Renown – Sea Scout Troop
Renown Troop are named after one of the Leigh cockle boats which went to Dunkirk during WW2 to assist with the evacuation of British Troops.
In 1928, the first Renown was built by Haywards of Southend. This historic vessel was part of the flotilla – The Little Ships of Dunkirk – which were used in the evacuation of the British army from Dunkirk in 1940 along with five other Leigh cockle boats. These boats were used to ferry troops from the beaches to the ships anchored in the deep waters. The boats each rescued around 1,000 troops during this mission but as they were starting back home the Renown hit a mine and the boat was completely destroyed with the loss of all the crew – Frank Osborne (son of Frank Osborne), Leslie (Lukie) Osborne (son of George Osborne), Harry Noakes and Harold Graham Porter.
The crest is taken from the Royal Navy warships of the same name. There have been 8 HMS Renowns so far, but by far the most famous was the Battlecruiser launched in 1916, which served during both world wars. More recently the name was carried by a Resolution Class Polaris Balistic Missile Submarine, which formed part of Britain’s Strategic Nuclear Deterrent from the late 1960s to the mid-90s.
Solebay – Sea Scout Troop
Solebay Troop take their name from the former Sea Ranger Unit, SRS Solebay, which was 3rdCB’s girls section for many years before they transferred into the Scout Association in 2014.
In turn they are named after the Royal Navy’s HMS Solebay. There have been seven ship’s to carry the name Solebay, the most recent being a Battle Class Destroyer which served between 1945-62.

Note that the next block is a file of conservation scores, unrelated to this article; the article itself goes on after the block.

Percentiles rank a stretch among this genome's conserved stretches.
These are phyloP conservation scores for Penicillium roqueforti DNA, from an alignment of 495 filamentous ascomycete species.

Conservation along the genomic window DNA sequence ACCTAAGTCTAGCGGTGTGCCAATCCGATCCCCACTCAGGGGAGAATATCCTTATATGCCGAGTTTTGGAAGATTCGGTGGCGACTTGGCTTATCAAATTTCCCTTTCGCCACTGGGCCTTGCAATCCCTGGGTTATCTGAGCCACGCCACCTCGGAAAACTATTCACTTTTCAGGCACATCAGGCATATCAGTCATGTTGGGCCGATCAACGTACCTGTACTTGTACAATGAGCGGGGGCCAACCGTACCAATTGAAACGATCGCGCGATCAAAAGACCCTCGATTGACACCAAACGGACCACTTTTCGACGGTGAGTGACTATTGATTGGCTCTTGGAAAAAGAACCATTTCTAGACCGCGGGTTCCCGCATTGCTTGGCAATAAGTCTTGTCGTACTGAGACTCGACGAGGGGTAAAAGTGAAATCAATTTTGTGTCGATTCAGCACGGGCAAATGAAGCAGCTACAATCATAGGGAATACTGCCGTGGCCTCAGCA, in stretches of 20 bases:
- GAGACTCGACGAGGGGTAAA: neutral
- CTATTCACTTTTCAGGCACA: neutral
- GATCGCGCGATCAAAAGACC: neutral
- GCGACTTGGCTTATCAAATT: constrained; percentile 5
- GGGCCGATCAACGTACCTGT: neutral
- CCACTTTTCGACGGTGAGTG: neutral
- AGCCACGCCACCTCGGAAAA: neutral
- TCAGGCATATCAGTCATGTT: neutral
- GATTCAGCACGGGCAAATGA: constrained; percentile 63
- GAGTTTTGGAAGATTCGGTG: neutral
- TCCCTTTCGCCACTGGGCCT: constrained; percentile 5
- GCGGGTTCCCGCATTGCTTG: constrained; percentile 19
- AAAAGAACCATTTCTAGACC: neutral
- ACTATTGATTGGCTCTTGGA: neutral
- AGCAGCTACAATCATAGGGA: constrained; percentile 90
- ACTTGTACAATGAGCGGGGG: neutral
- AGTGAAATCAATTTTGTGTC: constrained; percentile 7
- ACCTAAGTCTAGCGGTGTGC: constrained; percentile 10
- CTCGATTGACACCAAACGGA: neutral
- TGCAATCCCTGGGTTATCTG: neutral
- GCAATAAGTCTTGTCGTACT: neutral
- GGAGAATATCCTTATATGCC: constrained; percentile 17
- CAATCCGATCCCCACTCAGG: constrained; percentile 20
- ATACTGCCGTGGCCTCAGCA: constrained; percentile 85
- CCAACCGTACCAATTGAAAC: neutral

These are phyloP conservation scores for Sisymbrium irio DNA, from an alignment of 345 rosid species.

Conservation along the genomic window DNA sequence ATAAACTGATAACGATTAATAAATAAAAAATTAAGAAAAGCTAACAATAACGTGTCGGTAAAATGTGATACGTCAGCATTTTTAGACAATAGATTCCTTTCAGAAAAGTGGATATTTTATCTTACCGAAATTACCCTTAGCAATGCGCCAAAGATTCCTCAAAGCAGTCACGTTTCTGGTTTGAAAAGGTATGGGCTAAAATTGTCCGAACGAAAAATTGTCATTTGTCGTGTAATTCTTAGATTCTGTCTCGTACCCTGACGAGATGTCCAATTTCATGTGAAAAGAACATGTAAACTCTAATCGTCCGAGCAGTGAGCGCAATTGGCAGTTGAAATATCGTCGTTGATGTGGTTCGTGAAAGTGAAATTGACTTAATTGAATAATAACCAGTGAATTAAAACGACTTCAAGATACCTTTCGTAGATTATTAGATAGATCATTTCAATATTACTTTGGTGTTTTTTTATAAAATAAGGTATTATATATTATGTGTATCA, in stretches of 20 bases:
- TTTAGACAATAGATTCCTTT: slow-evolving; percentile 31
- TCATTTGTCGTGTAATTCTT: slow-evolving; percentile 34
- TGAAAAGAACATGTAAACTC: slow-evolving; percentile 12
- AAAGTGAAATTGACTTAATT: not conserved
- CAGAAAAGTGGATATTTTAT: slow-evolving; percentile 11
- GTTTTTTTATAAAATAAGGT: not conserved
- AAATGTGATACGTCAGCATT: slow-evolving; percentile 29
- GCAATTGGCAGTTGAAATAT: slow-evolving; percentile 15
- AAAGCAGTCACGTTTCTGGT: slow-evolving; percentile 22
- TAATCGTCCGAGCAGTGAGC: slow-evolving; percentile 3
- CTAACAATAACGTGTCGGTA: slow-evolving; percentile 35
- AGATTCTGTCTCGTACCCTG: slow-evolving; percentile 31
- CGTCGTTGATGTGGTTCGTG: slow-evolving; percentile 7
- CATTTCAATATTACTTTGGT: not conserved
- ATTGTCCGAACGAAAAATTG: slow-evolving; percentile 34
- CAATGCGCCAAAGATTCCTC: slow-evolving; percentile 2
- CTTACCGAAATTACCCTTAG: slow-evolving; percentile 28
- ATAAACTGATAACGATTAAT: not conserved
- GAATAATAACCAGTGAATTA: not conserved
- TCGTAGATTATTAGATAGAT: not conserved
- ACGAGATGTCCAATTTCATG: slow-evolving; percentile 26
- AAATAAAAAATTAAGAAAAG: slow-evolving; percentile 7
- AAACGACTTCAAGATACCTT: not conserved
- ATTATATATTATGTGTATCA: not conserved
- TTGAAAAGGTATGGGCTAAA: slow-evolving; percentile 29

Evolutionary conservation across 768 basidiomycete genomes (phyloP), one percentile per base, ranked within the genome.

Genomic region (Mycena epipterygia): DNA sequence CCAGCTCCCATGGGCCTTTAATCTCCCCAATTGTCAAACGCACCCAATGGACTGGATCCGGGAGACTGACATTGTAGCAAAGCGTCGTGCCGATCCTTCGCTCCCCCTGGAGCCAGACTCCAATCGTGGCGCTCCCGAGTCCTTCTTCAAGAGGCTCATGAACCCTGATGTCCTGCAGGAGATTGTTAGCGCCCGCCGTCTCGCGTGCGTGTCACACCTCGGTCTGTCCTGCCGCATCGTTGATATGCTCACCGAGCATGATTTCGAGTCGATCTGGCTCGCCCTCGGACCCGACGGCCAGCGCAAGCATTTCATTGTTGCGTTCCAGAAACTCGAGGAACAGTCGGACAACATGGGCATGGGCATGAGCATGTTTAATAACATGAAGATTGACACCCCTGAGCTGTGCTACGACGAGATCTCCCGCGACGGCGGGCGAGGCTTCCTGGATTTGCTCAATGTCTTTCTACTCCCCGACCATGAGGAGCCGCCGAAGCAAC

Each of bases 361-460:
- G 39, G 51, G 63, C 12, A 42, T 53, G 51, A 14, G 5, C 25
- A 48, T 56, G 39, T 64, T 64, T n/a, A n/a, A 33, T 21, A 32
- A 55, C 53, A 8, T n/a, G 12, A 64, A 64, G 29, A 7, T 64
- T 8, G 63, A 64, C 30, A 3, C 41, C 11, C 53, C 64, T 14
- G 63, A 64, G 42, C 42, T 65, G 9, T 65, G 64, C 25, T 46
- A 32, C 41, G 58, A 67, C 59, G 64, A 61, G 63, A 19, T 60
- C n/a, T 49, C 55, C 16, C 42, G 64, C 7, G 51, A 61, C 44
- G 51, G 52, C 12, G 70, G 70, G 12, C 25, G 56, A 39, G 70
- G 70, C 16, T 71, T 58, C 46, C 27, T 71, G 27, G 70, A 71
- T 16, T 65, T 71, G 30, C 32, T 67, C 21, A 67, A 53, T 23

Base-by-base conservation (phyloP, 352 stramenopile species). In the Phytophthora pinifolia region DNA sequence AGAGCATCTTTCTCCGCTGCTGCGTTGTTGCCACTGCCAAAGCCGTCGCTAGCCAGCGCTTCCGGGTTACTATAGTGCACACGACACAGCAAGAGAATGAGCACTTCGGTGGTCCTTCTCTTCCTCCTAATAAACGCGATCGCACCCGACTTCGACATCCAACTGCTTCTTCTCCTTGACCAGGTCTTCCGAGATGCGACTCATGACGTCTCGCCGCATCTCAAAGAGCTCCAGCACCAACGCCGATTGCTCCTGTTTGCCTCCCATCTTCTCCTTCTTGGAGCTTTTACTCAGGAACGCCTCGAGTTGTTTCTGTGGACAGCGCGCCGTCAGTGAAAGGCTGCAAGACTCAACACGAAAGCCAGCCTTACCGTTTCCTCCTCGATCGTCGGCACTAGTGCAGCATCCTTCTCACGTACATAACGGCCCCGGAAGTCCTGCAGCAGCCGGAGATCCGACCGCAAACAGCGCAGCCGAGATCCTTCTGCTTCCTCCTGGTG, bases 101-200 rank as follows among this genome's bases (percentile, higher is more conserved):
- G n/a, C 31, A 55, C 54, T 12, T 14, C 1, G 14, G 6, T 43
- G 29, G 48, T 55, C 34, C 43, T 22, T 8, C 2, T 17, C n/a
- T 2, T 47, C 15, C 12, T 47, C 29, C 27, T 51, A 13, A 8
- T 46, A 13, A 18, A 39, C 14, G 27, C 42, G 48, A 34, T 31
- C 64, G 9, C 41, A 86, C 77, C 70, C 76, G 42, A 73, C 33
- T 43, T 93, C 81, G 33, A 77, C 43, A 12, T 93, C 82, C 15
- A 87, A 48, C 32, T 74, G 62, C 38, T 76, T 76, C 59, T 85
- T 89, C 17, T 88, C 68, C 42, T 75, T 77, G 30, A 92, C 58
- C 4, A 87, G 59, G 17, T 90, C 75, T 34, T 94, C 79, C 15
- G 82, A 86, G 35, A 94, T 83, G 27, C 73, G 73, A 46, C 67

Endeavour – Explorer Sea Scout Unit
All of the Explorer Scout Units in Southend West District are named after rivers (Amazon, Ganges, Yangtze), so when we opened our own unit it had to follow that them, as well as having a naval link. We eventually settled on Endeavour, for a number of reasons.
HMS Endeavour was the Royal Navy research vessel that Lieutenant James Cook commanded on his first voyage of discovery, to Australia and New Zealand, from 1769 to 1771, exemplifying the spirit of exploration. The Endeavour River is found on Cape York Peninsula in north Queensland, Australia. Endeavour is also an Old Leigh cockle boat and sister ship of the Renown, which helped evacuate soldiers from Dunkirk in 1940. She has been restored by the Endeavour Trust and is still based in Old Leigh.
Peter R – The Yellow Boat
After Peter Royal, a former Scout Leader who left a significant bequest to the Group, which continues to give us financial support to this day.
Nelson & Rodney – Safety Boats
Nelson and Rodney were the Group’s original two Sea Scout Troops. They were named in turn after HM Ships Nelson & Rodney, which were Nelson Class Battleships of the Royal Navy and served in World War 2.
Grafton – Safety Boat
After one of the Group’s previous adopted warships, HMS Grafton, a Type 23 Frigate, which was decommissioned and transferred to the Chilean Navy in 2006.
Frank B – Drascombe Gig
After Frank Bentley, one of the founder members who went of to become Group Scout Leader and President of the Group. Frank wrote the majority of the Group’s history book.
Rene J – Laser Stratos
After Rene Johnson, a former President of the Group, long time supporter, and mother of GSL Ian Johnson.
Spike – Topaz
After Mike Cruiks (nicknamed Spike), a former Troop Leader and husband of former Sea Ranger Leader Angela Cruiks.
PJ Kent – Topaz
After Peter Kent, the Group’s former legal advisor and member of the Executive Committee.
Christian P – Topaz
After Christian Parker, a past Scout and serving Police Officer who pasted away in the line of duty.
Carol Tiss – Topaz
After Carol Tissington, a former Group Scout Leader and Akela to the Cub Pack.
Packer – Topaz
After Dave Packer, a former leader with the Troop